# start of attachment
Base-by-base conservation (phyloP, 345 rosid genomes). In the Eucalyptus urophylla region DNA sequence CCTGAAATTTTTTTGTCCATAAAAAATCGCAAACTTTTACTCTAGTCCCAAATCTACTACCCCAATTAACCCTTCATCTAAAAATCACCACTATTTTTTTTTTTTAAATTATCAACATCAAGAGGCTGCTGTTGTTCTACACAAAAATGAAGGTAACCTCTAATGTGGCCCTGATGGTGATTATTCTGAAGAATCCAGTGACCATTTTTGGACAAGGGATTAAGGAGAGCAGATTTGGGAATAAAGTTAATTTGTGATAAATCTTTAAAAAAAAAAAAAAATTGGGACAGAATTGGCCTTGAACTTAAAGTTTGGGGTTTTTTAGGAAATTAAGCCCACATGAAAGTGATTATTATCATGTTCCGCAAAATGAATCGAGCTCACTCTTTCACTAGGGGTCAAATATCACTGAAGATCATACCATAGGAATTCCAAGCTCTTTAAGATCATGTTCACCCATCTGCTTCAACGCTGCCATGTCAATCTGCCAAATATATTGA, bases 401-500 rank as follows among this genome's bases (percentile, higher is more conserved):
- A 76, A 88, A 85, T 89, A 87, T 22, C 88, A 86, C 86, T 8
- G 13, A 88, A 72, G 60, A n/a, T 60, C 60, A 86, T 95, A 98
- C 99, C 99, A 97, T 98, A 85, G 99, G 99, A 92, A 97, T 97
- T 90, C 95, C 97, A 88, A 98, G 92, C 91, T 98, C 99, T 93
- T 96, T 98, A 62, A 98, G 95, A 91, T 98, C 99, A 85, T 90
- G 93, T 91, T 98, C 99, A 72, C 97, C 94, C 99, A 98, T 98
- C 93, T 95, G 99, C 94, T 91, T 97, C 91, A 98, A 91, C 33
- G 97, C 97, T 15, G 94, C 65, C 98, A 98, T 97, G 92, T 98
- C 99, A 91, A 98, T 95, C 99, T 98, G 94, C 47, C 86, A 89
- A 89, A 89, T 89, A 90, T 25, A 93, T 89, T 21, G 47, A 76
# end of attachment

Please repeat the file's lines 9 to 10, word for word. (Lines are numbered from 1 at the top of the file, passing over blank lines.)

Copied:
- G 97, C 97, T 15, G 94, C 65, C 98, A 98, T 97, G 92, T 98
- C 99, A 91, A 98, T 95, C 99, T 98, G 94, C 47, C 86, A 89